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The Springfield Post

Office took in $42 million last year with operating costs of $38 million

by Barbara Radford-Kapp

SBJ Contributing Writer

If only the Pony Express could see them now.

With 1.8 million pieces of mail to deliver each day, the Springfield Post Office has had to find increasingly more efficient processing methods. Bob Roberts, Springfield's postmaster, is here to see the post office has the right mix of people and technology to get the job done.

Roberts began his postal career working on the back dock of a St. Louis post office 38 years ago. Since then, he's held just about every job available in the Postal Service.

"The Postal Service has been extremely good to me, especially from an educational standpoint. It has subsidized my education and made it possible for me to pursue advanced studies in business and marketing at the University of Virginia, the University of Oklahoma, the University of Missouri and Harvard University," Roberts said.

As he worked his way up the postal ranks, Roberts served in post offices all over the United States. In 1987, he was promoted to management sectional-center postmaster in Corbin, Ky. While there, he was responsible for the post offices from Lexington to the Smoky Mountains.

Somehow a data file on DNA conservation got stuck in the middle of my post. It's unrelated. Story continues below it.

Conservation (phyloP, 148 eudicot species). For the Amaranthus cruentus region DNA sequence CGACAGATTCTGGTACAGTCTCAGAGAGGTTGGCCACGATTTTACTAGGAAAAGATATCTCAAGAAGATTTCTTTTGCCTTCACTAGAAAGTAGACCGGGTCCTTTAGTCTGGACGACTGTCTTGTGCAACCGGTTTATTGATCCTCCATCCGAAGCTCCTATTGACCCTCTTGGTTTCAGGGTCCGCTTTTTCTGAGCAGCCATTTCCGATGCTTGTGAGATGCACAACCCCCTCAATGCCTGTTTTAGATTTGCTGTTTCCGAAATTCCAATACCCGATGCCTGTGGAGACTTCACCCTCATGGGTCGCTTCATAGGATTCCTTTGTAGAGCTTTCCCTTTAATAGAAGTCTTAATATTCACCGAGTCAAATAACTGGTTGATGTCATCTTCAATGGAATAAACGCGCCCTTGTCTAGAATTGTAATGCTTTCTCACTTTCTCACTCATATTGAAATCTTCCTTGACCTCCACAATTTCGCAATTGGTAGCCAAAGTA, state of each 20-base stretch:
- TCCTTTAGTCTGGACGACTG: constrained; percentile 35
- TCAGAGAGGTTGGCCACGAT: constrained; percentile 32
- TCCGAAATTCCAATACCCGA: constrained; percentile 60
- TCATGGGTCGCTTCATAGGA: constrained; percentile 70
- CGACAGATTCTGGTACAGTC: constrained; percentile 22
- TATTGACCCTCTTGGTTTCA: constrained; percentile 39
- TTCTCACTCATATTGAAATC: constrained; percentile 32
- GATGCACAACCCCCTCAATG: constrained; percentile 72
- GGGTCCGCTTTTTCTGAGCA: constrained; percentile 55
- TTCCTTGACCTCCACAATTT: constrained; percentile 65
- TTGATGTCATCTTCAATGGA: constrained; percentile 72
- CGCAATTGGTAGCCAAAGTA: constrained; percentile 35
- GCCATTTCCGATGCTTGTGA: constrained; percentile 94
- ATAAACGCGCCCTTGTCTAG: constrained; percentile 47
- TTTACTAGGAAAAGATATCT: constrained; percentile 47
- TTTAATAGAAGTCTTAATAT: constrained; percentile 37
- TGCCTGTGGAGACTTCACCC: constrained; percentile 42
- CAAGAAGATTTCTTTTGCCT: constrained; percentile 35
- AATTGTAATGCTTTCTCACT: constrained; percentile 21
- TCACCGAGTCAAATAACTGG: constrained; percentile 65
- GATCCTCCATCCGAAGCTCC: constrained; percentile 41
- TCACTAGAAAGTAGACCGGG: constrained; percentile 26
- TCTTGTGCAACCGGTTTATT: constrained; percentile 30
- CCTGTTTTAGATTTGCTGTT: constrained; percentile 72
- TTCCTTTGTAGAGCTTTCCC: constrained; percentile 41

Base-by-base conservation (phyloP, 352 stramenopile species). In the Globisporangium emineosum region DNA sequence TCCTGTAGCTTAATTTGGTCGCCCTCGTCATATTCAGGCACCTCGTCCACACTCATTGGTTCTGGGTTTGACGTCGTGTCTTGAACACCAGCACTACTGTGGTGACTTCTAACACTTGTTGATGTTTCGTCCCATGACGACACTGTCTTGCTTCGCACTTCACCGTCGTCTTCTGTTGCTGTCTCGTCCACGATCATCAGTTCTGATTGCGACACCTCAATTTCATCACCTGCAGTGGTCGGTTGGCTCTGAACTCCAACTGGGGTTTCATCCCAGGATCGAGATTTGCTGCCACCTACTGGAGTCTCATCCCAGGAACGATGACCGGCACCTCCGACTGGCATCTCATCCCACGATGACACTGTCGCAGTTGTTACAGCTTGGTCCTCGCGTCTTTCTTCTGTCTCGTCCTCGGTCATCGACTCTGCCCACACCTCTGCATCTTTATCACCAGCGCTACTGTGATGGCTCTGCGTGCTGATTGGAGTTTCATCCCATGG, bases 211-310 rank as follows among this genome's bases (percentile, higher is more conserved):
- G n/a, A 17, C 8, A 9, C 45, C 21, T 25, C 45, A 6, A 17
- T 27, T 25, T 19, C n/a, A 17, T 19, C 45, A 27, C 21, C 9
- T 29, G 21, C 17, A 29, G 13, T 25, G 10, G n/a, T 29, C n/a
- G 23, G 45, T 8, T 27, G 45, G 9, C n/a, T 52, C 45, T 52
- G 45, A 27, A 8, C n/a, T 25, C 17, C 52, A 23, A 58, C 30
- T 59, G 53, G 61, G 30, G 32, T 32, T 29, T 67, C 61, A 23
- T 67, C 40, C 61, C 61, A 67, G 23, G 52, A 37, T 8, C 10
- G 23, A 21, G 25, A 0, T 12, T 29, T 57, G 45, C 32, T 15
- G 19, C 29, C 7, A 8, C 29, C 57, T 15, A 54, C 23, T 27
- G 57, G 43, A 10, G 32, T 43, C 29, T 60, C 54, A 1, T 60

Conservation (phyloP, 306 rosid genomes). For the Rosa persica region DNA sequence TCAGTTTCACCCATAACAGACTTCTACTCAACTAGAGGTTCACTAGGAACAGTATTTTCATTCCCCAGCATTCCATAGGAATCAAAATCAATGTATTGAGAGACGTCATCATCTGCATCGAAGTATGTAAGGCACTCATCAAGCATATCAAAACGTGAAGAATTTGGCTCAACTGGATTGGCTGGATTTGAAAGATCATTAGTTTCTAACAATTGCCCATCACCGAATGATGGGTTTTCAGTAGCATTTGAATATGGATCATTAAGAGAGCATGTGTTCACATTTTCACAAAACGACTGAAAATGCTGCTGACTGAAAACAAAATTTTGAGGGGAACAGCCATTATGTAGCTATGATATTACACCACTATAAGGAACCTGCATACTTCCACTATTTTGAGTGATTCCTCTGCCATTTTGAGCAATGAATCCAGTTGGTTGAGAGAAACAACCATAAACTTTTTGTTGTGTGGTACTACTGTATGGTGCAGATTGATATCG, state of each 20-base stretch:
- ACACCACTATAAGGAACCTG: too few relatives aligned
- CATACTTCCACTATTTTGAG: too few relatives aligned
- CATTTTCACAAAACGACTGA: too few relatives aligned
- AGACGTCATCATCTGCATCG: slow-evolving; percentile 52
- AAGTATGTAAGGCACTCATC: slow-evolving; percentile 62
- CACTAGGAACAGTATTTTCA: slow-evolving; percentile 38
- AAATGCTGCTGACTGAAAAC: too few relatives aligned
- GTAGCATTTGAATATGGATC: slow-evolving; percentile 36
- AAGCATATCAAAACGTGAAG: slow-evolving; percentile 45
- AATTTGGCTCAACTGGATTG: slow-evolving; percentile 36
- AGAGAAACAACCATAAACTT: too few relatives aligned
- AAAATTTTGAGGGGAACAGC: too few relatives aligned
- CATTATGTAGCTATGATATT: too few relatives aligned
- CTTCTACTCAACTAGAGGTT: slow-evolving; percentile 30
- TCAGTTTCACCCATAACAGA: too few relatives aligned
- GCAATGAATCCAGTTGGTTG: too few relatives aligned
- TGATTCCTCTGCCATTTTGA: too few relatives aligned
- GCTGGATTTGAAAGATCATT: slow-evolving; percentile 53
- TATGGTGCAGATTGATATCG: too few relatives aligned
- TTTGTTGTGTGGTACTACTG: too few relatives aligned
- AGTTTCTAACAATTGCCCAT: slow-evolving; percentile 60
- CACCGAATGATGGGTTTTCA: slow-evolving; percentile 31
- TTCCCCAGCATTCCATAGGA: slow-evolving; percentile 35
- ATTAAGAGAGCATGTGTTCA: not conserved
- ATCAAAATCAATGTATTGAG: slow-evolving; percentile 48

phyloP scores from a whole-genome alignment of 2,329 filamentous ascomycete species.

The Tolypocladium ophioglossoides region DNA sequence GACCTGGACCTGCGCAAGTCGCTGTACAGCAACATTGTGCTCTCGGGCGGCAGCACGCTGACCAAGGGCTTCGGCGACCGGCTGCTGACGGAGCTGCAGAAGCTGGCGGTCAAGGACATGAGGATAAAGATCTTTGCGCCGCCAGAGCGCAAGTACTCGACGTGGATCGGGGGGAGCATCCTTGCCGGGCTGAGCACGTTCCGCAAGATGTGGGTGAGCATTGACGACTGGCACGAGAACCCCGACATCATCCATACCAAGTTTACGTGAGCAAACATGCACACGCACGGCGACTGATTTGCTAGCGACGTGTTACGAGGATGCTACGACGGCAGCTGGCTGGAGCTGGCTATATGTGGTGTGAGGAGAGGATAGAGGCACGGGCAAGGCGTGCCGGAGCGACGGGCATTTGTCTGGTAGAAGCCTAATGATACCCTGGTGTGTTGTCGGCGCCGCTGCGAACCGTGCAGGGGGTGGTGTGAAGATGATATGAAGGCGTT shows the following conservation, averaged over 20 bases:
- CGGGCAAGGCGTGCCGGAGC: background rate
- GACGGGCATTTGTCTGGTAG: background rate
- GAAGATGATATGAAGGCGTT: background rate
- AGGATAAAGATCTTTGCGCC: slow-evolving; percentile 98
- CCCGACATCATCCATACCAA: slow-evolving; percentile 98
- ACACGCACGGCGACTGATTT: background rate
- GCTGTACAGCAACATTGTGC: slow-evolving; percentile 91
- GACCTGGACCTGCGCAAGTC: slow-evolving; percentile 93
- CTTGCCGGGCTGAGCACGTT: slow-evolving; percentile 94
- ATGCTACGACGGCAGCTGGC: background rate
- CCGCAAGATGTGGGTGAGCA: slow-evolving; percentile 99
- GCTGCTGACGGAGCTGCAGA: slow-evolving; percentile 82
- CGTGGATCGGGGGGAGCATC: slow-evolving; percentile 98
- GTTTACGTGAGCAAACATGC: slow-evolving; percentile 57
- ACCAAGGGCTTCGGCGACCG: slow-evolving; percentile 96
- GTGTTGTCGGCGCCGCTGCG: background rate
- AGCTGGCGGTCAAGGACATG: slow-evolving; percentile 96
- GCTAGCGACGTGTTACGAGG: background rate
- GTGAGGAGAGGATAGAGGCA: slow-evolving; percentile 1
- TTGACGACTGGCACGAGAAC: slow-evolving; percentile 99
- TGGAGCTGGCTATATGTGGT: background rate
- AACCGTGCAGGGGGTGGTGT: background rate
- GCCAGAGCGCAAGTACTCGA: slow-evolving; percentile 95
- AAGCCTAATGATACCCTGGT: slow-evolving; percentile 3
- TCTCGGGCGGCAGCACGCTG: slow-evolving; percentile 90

Prior to coming to Springfield, Roberts was director of sales for a 10-state Midwest area. He worked with the nation's top 200 Postal Service accounts. That kind of experience landed Roberts a place in the Postal Service ambassador program.

In the past year, he's worked with Fortune 500 CEOs on expanding business opportunities through the Postal Service. "We've traveled to Germany and Australia this year to meet with the postal officials there and find out how to do business in their country," Roberts said.

According to Roberts, the U.S. Postal Service handles about 40 percent of the world's mail. "We have an international postal union and an international postmaster general. There are some places in the world where you cannot receive mail unless your postal carrier has an agreement with the government," he said.